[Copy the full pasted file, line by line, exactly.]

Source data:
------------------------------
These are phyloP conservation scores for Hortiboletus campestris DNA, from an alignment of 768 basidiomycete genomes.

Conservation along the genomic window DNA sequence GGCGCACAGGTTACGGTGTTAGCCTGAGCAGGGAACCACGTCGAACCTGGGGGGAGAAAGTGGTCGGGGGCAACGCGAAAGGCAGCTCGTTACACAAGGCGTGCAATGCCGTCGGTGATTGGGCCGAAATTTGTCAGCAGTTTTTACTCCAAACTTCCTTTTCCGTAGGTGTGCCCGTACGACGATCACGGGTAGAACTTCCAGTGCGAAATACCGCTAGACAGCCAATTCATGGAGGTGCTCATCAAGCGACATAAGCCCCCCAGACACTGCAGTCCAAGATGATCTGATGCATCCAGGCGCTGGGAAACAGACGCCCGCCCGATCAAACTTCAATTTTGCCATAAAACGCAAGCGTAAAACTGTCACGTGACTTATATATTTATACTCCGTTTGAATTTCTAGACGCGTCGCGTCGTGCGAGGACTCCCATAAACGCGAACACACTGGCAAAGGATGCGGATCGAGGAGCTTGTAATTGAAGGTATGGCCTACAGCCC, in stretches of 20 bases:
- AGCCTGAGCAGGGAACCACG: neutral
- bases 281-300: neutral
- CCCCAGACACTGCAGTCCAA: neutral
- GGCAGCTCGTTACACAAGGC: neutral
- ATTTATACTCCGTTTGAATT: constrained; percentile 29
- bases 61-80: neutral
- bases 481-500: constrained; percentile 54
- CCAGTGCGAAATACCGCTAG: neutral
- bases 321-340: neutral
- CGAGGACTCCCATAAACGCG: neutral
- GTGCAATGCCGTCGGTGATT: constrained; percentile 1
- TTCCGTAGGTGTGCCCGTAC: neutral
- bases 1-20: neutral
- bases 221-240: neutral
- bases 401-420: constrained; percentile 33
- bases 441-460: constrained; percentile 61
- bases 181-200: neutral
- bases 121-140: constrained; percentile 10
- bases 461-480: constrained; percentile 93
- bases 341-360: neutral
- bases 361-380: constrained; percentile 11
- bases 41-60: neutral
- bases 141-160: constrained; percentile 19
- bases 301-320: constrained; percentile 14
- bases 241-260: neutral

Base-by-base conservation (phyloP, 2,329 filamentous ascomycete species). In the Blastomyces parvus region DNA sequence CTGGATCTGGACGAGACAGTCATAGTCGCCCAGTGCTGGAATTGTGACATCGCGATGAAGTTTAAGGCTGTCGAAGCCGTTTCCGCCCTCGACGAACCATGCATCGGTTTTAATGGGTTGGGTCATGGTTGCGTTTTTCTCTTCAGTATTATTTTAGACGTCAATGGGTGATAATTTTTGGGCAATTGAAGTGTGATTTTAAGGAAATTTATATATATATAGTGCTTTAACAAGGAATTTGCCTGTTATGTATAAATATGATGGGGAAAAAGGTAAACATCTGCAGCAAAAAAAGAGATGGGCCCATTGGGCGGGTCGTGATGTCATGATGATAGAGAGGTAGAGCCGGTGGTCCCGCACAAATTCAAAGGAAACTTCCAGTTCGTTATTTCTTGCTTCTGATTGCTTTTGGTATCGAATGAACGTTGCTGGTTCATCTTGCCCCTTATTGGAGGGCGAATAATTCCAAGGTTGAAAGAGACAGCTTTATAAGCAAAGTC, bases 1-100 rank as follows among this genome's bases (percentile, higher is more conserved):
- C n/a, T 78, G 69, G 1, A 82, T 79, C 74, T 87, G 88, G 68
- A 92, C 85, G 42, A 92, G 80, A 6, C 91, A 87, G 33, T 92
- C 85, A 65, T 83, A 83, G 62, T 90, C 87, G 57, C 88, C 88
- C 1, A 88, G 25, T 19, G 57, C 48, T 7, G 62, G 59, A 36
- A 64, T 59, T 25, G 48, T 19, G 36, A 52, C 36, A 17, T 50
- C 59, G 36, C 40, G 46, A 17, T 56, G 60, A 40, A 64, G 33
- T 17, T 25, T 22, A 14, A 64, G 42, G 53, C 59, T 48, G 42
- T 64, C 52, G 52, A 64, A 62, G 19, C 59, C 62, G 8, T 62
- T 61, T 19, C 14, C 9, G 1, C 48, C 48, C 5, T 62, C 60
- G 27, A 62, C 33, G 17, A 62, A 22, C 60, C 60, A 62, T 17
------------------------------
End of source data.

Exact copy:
These are phyloP conservation scores for Hortiboletus campestris DNA, from an alignment of 768 basidiomycete genomes.

Conservation along the genomic window DNA sequence GGCGCACAGGTTACGGTGTTAGCCTGAGCAGGGAACCACGTCGAACCTGGGGGGAGAAAGTGGTCGGGGGCAACGCGAAAGGCAGCTCGTTACACAAGGCGTGCAATGCCGTCGGTGATTGGGCCGAAATTTGTCAGCAGTTTTTACTCCAAACTTCCTTTTCCGTAGGTGTGCCCGTACGACGATCACGGGTAGAACTTCCAGTGCGAAATACCGCTAGACAGCCAATTCATGGAGGTGCTCATCAAGCGACATAAGCCCCCCAGACACTGCAGTCCAAGATGATCTGATGCATCCAGGCGCTGGGAAACAGACGCCCGCCCGATCAAACTTCAATTTTGCCATAAAACGCAAGCGTAAAACTGTCACGTGACTTATATATTTATACTCCGTTTGAATTTCTAGACGCGTCGCGTCGTGCGAGGACTCCCATAAACGCGAACACACTGGCAAAGGATGCGGATCGAGGAGCTTGTAATTGAAGGTATGGCCTACAGCCC, in stretches of 20 bases:
- AGCCTGAGCAGGGAACCACG: neutral
- bases 281-300: neutral
- CCCCAGACACTGCAGTCCAA: neutral
- GGCAGCTCGTTACACAAGGC: neutral
- ATTTATACTCCGTTTGAATT: constrained; percentile 29
- bases 61-80: neutral
- bases 481-500: constrained; percentile 54
- CCAGTGCGAAATACCGCTAG: neutral
- bases 321-340: neutral
- CGAGGACTCCCATAAACGCG: neutral
- GTGCAATGCCGTCGGTGATT: constrained; percentile 1
- TTCCGTAGGTGTGCCCGTAC: neutral
- bases 1-20: neutral
- bases 221-240: neutral
- bases 401-420: constrained; percentile 33
- bases 441-460: constrained; percentile 61
- bases 181-200: neutral
- bases 121-140: constrained; percentile 10
- bases 461-480: constrained; percentile 93
- bases 341-360: neutral
- bases 361-380: constrained; percentile 11
- bases 41-60: neutral
- bases 141-160: constrained; percentile 19
- bases 301-320: constrained; percentile 14
- bases 241-260: neutral

Base-by-base conservation (phyloP, 2,329 filamentous ascomycete species). In the Blastomyces parvus region DNA sequence CTGGATCTGGACGAGACAGTCATAGTCGCCCAGTGCTGGAATTGTGACATCGCGATGAAGTTTAAGGCTGTCGAAGCCGTTTCCGCCCTCGACGAACCATGCATCGGTTTTAATGGGTTGGGTCATGGTTGCGTTTTTCTCTTCAGTATTATTTTAGACGTCAATGGGTGATAATTTTTGGGCAATTGAAGTGTGATTTTAAGGAAATTTATATATATATAGTGCTTTAACAAGGAATTTGCCTGTTATGTATAAATATGATGGGGAAAAAGGTAAACATCTGCAGCAAAAAAAGAGATGGGCCCATTGGGCGGGTCGTGATGTCATGATGATAGAGAGGTAGAGCCGGTGGTCCCGCACAAATTCAAAGGAAACTTCCAGTTCGTTATTTCTTGCTTCTGATTGCTTTTGGTATCGAATGAACGTTGCTGGTTCATCTTGCCCCTTATTGGAGGGCGAATAATTCCAAGGTTGAAAGAGACAGCTTTATAAGCAAAGTC, bases 1-100 rank as follows among this genome's bases (percentile, higher is more conserved):
- C n/a, T 78, G 69, G 1, A 82, T 79, C 74, T 87, G 88, G 68
- A 92, C 85, G 42, A 92, G 80, A 6, C 91, A 87, G 33, T 92
- C 85, A 65, T 83, A 83, G 62, T 90, C 87, G 57, C 88, C 88
- C 1, A 88, G 25, T 19, G 57, C 48, T 7, G 62, G 59, A 36
- A 64, T 59, T 25, G 48, T 19, G 36, A 52, C 36, A 17, T 50
- C 59, G 36, C 40, G 46, A 17, T 56, G 60, A 40, A 64, G 33
- T 17, T 25, T 22, A 14, A 64, G 42, G 53, C 59, T 48, G 42
- T 64, C 52, G 52, A 64, A 62, G 19, C 59, C 62, G 8, T 62
- T 61, T 19, C 14, C 9, G 1, C 48, C 48, C 5, T 62, C 60
- G 27, A 62, C 33, G 17, A 62, A 22, C 60, C 60, A 62, T 17